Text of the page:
The medical diagnostician's skill is as much an art of doing as it is an art of knowing.
Intellectual tools are however different from physical tools in that they are based in a social context. A person needs to be confident in that social context in order to be able to use intellectual tools. It is an important distinction as regards the rules and the tools.
The scientist`s and the professional`s tools and rules are more intellective than the craftsman`s or the practitioner`s more agentive tools and rules. This distinction is important to add to Polanyi because intellective tools are a main feature of professions involved in Information processing. One important feature is that experts working with physical tools can detach themselves from their tools. Intellective tools can not be disposed of that easily.
A common notion is that thinking is not doing and a common distinction is made between "thinkers" and "doers". A more appropriate distinction is between agentive and intellective doing. To focus one`s thoughts as in writing an article can be seen as an intellective act, thus = "intellective doing". To move one`s body or to "get things going" through other people can be seen as an agentive act, "agentive doing".
If one regards the dynamic properties of knowledge the most material, the notion Process-of-Knowing probably gives a better description than the word "knowledge". Bertil Rolf suggests in his book Profession, Tradition och Tyst Kunskap (1991) a hierarchy of knowing based on how the rules are followed: The lowest level of knowing is to follow rules which can be controlled by the subject itself, Skill The next level is to follow rules which are established by a social context outside the individual, Know-How The highest level is to be able to (and be allowed to) change the rules, competence or perhaps better in contemporary English expertise. Each level contains both tacit and focal knowing.
Skill is the ability to act according to rules which depend on feedback from a non-social environment. Polanyi: Skills combine muscular acts which are not identifiable, according to relations that we cannot define. Skills might be the ability to chop wood or type on a typewriter. The actor him/herself is able to judge whether the action has been successful or not.
Know-how includes skill and is the ability to act in social contexts. Other actors, like a professional institution or the tradition (the fourth level) establish the rules. Know-how implies problem solving. The ability of reflection on the rules, however, is of a higher order and should not be a part of skill or know-how. The British philosopher Gilbert Ryle (1949) points out that the boxer or the surgeon or the poet all apply their special criteria when they accomplish their special tasks. And they are regarded (by others) as good or bad or creative - not because of their ability to reflect over what they are doing but because of the result of their performance. The label "Know-how" has been used by many authors, Ryle probably being one of the first. Polanyi seems very close to Ryle`s concept Knowing-How but in fact he argues against Ryle. Ryle`s knowing-how does not imply a subsidiary awareness as Polanyi`s tacit knowing does. Polanyi does not use the label at all, probably because he argues against his contemporary Ryle. The Know-How label might thus lead to unfortunate confusion.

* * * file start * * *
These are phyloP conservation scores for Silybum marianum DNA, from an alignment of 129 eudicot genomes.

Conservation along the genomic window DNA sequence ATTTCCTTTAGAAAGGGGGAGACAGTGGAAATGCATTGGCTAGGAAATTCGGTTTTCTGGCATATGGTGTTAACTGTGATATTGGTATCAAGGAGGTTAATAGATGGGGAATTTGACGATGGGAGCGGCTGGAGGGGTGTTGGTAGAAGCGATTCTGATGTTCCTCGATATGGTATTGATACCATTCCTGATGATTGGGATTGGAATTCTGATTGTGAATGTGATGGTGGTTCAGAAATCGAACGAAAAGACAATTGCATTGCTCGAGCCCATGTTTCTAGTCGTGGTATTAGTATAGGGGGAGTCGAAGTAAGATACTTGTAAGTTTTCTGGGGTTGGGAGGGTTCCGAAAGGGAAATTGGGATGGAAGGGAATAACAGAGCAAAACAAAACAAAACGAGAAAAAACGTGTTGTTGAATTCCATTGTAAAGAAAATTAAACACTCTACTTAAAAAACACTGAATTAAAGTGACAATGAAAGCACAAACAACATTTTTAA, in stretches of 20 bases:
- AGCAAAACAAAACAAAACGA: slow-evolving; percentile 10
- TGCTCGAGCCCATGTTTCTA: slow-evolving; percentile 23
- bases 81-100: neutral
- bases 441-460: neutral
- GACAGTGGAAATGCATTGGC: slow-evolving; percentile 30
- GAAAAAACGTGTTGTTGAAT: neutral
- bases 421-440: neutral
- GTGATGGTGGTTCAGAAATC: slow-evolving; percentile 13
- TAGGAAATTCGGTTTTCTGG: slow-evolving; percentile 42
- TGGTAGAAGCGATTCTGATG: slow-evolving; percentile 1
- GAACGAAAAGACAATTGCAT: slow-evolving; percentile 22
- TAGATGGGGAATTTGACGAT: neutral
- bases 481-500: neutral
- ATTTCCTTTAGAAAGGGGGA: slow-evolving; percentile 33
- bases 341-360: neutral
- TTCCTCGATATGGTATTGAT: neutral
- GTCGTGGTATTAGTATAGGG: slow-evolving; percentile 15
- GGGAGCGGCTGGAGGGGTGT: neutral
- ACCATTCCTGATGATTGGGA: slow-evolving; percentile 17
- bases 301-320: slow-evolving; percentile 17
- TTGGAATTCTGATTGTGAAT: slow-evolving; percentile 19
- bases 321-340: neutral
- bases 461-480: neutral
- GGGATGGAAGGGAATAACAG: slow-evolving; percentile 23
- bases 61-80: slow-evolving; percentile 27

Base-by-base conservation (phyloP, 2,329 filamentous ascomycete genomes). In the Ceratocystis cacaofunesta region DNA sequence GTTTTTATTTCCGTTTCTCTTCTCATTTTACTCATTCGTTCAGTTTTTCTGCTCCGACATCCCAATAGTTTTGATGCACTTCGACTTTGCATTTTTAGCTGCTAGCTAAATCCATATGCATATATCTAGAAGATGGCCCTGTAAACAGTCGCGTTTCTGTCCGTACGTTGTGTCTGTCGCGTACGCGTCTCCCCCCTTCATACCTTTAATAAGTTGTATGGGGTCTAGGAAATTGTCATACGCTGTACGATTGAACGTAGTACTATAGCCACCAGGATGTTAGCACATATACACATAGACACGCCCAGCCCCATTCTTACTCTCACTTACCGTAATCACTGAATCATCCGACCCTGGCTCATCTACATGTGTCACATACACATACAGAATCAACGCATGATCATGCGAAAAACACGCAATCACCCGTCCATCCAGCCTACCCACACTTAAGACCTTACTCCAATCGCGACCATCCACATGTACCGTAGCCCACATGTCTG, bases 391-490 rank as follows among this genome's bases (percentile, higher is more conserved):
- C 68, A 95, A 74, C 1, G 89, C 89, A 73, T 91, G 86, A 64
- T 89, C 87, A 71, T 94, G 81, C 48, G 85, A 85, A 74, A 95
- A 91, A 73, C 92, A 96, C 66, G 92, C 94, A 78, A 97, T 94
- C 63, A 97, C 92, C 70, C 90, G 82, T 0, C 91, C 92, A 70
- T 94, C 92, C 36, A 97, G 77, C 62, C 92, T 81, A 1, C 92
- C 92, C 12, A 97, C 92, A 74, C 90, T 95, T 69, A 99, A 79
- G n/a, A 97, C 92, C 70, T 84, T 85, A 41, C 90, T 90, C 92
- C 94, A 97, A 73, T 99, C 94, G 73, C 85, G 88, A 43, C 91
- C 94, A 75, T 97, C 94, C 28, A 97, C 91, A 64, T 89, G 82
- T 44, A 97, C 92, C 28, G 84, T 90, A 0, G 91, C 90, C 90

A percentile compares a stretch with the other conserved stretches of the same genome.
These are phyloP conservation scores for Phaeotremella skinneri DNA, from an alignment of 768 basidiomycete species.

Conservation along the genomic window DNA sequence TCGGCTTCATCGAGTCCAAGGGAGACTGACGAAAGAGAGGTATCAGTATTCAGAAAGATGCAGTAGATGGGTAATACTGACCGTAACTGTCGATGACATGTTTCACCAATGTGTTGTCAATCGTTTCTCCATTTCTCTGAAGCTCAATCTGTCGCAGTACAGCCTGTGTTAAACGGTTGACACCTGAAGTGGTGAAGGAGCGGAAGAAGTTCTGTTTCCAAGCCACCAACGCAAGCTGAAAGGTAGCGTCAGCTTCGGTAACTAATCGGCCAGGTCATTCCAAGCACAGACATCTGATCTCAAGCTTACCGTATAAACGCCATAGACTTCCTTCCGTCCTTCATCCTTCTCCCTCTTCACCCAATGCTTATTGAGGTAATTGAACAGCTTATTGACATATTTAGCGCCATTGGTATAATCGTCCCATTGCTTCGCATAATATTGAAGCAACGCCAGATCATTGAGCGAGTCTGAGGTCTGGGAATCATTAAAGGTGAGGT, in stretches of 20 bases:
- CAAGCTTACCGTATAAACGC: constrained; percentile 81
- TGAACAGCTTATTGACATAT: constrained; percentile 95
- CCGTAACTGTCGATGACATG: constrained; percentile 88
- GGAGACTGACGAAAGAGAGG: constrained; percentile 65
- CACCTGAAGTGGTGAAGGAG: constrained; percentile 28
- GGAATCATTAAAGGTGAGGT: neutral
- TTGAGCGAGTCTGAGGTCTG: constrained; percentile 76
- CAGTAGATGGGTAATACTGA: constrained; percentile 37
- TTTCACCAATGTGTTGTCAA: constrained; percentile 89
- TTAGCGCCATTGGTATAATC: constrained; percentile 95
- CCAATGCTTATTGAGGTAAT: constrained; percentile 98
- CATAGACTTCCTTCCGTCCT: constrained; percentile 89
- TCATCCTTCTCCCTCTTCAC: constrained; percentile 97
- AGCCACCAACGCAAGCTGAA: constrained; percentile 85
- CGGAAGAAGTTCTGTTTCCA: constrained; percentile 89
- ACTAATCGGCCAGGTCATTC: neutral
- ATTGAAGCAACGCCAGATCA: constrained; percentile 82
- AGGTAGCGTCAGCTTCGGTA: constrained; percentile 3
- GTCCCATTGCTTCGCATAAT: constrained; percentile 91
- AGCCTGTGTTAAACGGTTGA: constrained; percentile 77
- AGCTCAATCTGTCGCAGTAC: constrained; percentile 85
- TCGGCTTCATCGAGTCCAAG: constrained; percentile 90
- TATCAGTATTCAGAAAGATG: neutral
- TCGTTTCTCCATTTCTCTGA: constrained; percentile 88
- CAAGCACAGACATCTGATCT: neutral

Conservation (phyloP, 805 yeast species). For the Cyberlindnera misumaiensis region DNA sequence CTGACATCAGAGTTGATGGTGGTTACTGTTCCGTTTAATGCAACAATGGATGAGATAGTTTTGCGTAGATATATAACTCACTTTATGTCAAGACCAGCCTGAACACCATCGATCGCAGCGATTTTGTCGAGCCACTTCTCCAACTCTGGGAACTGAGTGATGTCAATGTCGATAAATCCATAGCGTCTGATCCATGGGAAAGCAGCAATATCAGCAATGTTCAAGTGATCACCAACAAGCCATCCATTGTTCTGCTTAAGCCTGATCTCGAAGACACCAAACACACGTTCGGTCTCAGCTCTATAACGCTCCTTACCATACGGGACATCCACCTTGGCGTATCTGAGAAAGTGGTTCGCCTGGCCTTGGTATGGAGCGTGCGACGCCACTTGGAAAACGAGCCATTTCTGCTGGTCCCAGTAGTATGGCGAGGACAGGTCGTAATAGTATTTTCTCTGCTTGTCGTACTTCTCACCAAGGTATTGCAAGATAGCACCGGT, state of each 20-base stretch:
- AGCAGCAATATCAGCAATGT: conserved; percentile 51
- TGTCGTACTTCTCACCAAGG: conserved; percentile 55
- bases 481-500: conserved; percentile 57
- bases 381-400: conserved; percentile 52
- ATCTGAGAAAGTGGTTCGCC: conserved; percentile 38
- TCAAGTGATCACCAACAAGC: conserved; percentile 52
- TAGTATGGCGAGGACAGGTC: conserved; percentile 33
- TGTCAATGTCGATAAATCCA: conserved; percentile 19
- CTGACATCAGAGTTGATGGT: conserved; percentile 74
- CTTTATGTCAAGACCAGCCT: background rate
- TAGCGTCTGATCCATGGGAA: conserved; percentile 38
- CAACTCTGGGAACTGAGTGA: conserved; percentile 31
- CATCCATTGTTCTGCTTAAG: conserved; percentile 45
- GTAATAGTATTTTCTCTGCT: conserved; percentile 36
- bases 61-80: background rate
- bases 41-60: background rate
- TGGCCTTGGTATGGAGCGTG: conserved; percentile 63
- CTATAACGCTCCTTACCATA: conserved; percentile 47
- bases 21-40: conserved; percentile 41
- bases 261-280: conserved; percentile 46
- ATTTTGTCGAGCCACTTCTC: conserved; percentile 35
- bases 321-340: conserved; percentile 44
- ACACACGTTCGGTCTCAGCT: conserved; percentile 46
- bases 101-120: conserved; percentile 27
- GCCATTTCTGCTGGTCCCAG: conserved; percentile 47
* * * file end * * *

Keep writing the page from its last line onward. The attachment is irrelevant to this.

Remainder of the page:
Expertise is know-how + the ability of reflection. Expertise orCompetence in Polanyi`s sense implies the ability of know-how within a certain domain and the ability not only to submit to the rules but also by reflection influence the rules of the domain or the tradition. Expertise is thus not a property but a relation between individual actors and a social system of rules. A person is an expert within a tradition: In a competent mental act the agent does not do as he pleases, but compels himself forcibly to act as he believes he must.
Polanyi also makes an illustration of incompetence: We draw here a distinction between two kinds of error, namely scientific guesses which have turned out to be mistaken, and unscientific guesses which are not only false but incompetent.
An individual is thus not competent per se, rather it is the individual in a role and in a context who is competent or not. In order to change the rules a competent individual needs a social or interpersonal communicative knowledge in addition to know-how. It is the expertise of mastering the rules of the profession so well that they no longer need to be obeyed. A characteristic of expertise compared to know-how and skill is that the actor has power over his own knowledge, i.e. over the rule system which decides quality standards. Only when an individual has this kind of power is the system in the position to learn from the experience of the individual.
Knowing can be both tacit and focal. It depends on the situation whether it is used tacitly or being focused and/or as articulated knowledge. Tacit and focal are not categories or levels in a hierarchy but are more like two dimensions of the same knowledge. Skills which are very difficult to articulate and to transfer between individuals thus have a large proportion tacit knowing, whereas a competent person must be able to focus more of his/her tacit process-of-knowing in order to articulate and communicate in a social context.
As I suggest in this Paper, work also has an Intellective and Agentive Knowing dimension. Agentive knowing is more oriented towards using the body as a tool whereas intellective process-of-knowing is oriented towards using the mind as a tool. Agentive skills are therefore more emotional and body oriented than intellective skills. Intellective abilities tend to be more analytical. Agentive skills are more oriented towards the syntetical. The distinction is made because these two dimensions are important in the Information processing professions and in organisations employing mainly professionals. It is not possible to be too distinct, however, since knowing includes always usage of both mind and body. The border between the two is thus fuzzy. One might see the categorisation as a family of abilities with biases towards one of the two categories.